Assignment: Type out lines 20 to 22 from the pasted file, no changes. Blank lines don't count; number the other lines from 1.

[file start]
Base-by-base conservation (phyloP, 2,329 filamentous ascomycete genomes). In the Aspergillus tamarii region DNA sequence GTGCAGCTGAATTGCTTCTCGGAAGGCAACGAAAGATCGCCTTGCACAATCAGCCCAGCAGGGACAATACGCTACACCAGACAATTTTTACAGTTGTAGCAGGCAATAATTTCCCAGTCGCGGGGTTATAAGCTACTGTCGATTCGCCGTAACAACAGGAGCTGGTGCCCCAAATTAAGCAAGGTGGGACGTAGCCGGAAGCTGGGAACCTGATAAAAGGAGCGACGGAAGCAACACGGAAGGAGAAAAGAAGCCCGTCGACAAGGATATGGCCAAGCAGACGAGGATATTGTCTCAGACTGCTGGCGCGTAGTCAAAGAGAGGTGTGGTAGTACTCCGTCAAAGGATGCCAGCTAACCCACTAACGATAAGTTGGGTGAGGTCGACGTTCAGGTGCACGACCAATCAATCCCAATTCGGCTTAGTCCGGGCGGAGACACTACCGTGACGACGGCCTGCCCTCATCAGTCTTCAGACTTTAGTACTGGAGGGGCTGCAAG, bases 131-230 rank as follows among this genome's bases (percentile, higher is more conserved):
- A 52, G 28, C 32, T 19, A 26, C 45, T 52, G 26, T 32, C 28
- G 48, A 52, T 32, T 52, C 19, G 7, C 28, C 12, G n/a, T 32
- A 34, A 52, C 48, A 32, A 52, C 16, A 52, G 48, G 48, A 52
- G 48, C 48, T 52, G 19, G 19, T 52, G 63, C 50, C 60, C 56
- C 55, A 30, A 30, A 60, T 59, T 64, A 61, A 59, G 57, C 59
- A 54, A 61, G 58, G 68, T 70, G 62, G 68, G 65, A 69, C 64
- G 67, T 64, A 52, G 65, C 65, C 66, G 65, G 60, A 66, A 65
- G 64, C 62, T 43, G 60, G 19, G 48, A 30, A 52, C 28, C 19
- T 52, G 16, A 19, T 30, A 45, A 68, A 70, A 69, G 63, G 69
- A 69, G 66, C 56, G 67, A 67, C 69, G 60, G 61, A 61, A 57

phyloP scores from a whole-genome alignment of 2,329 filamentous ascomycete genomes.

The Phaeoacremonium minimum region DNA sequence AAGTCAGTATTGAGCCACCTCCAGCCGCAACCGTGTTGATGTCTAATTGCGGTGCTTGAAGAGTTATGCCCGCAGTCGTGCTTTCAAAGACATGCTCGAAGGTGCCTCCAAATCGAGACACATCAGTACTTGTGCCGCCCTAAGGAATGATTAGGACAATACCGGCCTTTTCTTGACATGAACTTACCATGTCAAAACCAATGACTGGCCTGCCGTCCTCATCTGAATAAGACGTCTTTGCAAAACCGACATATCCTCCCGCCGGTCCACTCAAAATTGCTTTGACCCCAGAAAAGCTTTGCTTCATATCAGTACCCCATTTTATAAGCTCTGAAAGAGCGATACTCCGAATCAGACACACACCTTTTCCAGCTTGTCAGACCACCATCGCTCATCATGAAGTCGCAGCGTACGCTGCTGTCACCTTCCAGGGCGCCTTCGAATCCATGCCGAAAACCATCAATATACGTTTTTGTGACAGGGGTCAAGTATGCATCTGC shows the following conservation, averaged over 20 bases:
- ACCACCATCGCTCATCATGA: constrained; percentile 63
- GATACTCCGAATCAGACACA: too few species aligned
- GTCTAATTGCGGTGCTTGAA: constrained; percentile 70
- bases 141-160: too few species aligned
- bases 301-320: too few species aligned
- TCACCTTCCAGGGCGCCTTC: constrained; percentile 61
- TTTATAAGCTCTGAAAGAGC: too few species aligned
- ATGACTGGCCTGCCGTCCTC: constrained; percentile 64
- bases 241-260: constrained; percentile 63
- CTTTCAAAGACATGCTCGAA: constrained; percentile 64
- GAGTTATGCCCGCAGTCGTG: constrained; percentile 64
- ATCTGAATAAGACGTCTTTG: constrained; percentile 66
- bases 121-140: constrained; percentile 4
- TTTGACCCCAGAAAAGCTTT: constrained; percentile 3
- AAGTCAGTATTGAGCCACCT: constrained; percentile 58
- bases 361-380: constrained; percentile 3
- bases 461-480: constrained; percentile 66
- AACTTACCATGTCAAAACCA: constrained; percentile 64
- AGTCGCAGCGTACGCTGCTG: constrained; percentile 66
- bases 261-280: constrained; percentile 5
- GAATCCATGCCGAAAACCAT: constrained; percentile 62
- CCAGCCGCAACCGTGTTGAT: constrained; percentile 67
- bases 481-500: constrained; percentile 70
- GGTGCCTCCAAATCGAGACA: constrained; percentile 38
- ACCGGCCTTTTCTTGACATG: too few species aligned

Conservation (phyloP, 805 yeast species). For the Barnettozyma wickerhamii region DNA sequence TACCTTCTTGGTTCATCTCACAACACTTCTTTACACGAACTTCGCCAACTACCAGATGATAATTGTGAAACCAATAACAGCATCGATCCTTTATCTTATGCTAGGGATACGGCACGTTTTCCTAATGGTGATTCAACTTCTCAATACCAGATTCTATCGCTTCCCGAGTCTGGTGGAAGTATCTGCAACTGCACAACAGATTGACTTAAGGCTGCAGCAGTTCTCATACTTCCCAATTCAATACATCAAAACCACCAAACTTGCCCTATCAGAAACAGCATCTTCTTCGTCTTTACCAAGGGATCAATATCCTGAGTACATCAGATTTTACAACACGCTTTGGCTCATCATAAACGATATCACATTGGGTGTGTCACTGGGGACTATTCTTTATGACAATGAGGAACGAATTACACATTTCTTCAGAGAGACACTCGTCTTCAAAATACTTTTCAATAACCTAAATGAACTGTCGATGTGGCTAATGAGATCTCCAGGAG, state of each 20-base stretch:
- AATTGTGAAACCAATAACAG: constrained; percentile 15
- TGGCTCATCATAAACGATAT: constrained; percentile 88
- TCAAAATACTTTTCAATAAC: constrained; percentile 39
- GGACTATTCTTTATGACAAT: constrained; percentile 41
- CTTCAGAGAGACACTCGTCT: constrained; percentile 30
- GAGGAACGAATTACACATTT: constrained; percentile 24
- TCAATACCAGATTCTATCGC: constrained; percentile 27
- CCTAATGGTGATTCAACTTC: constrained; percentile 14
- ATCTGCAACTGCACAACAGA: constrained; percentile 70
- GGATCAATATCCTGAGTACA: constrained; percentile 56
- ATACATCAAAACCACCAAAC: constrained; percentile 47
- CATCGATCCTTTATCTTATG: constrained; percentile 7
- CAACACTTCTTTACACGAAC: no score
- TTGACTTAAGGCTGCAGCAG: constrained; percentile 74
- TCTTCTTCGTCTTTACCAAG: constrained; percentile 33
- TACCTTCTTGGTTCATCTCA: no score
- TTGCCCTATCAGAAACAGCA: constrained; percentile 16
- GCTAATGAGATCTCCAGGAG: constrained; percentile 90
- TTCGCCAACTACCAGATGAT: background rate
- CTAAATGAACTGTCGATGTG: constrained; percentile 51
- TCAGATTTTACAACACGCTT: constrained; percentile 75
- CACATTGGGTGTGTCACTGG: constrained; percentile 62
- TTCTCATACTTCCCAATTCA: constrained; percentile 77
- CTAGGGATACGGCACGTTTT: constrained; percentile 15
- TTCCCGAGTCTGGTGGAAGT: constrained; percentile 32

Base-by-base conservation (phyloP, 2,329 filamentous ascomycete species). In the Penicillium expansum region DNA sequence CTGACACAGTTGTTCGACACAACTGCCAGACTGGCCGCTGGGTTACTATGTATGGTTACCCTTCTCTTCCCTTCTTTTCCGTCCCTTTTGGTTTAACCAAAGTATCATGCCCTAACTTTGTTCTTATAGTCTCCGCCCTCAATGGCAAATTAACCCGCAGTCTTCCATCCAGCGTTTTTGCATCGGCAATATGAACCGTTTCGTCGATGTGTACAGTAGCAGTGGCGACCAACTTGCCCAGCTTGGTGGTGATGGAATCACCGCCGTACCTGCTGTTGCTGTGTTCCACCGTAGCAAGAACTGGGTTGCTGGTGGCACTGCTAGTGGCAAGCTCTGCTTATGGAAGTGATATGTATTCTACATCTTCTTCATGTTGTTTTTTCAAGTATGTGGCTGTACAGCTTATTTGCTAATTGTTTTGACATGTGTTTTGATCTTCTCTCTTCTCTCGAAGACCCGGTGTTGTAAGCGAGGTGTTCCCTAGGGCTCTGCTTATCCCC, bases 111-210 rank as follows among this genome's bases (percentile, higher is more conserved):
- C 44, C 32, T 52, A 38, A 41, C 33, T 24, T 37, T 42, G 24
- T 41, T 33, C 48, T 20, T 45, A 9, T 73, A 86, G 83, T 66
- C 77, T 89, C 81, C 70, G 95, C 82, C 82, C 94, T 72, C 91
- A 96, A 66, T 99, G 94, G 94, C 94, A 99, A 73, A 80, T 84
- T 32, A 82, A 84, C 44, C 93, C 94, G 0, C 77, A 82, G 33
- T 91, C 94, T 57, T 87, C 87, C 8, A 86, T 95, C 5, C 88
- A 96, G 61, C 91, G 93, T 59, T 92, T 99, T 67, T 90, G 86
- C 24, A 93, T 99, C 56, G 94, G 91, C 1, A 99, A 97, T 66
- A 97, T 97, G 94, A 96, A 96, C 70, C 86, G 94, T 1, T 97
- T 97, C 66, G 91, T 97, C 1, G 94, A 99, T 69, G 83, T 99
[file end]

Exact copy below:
- TTTATAAGCTCTGAAAGAGC: too few species aligned
- ATGACTGGCCTGCCGTCCTC: constrained; percentile 64
- bases 241-260: constrained; percentile 63